Octopus Galician-Style – Mediterranean Diet in New York City
Preparing a good dish of octopus is not difficult but it certainly takes some skills. Being born in Galicia, the Northwestern region of Spain, —one of the most beautiful places in the world with one of the best seafood of the world, I can say Gallegos are a bit ‘obsessed’ about cooking our octopus. This fascinating, mysterious and highly intelligent creature of the deep is found in the warm and more temperate waters of the Atlantic and the Mediterranean.
Octopus is been known since ancient times for its remarkable appearance and its amazing defense mechanisms, like shooting a jet of ink to cover its retreat and changing the color of skin as if a flashing neon sign.
Growing up in Galicia I got my first culinary memories and flavors from the popular seafood houses called “Pulperías” specialized in serving Galician ‘Pulpo a Feria’. Today every tapas bar in Galicia features this dish of boiled, paprika-scented octopus with potatoes, a signature of Galician culinary specialties.
As a chef, I find octopus a delicacy of flavor and texture when cooked correctly and prepared appropriately. Traditionally Galician-style octopus is cooked inside a copper cauldron and before actually boiling it the octopus is repeatedly dipped in and out of the boiling water, held by its head. The purpose of this operation is to curl the tips of the tentacles.
The secret is to cook the octopus very slowly in a pot of lively boiling water abundantly salted. Once in the boiling water, you want to simmer it for an hour, hour and a half for the octopus to become tender. While the octopus is cooking, you can also bring along the sliced potatoes to boil for some fifteen-twenty minutes. Potatoes can be prepared in big chunks as they do in the traditional pulperías of Galicia or in thing slices to nest the octopus medallions over if you prefer a more refined presentation. Also small beds of mash potato make for a great presentation and add another layer of texture.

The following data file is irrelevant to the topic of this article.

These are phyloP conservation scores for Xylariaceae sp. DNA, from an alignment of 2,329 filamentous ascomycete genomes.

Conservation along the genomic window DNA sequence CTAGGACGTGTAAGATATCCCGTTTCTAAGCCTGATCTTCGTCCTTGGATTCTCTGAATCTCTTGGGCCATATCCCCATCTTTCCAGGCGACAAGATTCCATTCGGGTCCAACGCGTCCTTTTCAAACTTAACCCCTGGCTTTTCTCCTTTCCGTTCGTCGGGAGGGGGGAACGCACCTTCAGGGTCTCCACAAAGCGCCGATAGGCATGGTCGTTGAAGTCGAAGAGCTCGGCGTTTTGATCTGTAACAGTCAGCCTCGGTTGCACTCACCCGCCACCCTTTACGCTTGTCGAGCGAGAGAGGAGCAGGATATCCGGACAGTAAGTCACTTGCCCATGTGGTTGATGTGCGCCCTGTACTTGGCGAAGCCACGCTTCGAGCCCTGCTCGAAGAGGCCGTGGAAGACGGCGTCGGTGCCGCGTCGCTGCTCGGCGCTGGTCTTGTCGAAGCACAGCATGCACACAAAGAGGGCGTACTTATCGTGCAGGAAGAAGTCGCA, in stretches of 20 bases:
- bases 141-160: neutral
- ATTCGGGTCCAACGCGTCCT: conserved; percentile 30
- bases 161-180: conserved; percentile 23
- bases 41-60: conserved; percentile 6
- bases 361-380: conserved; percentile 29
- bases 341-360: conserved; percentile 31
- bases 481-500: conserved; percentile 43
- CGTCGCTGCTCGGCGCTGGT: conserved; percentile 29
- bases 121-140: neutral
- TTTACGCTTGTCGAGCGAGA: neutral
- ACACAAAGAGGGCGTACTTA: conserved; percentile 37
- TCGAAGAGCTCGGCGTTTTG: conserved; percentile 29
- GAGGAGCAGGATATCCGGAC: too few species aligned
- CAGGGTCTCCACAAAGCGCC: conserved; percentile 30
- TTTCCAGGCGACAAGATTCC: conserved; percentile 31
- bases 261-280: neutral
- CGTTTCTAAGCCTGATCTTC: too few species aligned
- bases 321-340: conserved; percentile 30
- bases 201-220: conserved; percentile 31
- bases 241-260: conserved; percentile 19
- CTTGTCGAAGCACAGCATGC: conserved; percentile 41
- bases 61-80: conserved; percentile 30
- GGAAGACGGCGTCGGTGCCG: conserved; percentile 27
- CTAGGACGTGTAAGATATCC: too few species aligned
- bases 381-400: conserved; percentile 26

When the octopus is cooked, remove from heat and keep covered for another good twenty minutes. The optimal cooking point is the one in which the octopus is not rubbery but not overcooked either, somewhere a middle perfect point similar to “al dente’. At that point, the octopus shrinks and its texture has become tender and magenta colored.
Now it’s ready for serving. Slice the octopus in medallions and place them over the potato slices. Then drizzle abundantly with a good olive oil, — for me, extra virgin Spanish olive oil is the best. Then sprinkle with Spanish paprika “pimentón” and place it in a big plate. Traditionally the dish is served on wooden plates, along with sliced boiled potatoes “cachelos” and bread.
It can be served as tapa or as a meal, either way a delicious dish full of nutrients. The dish is usually accompanied by young Galician Albariño white wine but any other good white wine will be fine.
At Alcala Restaurant you can find this delicious meal of the Mediterranean diet right in New York City.
Enjoy your octopus!! Que aproveche!!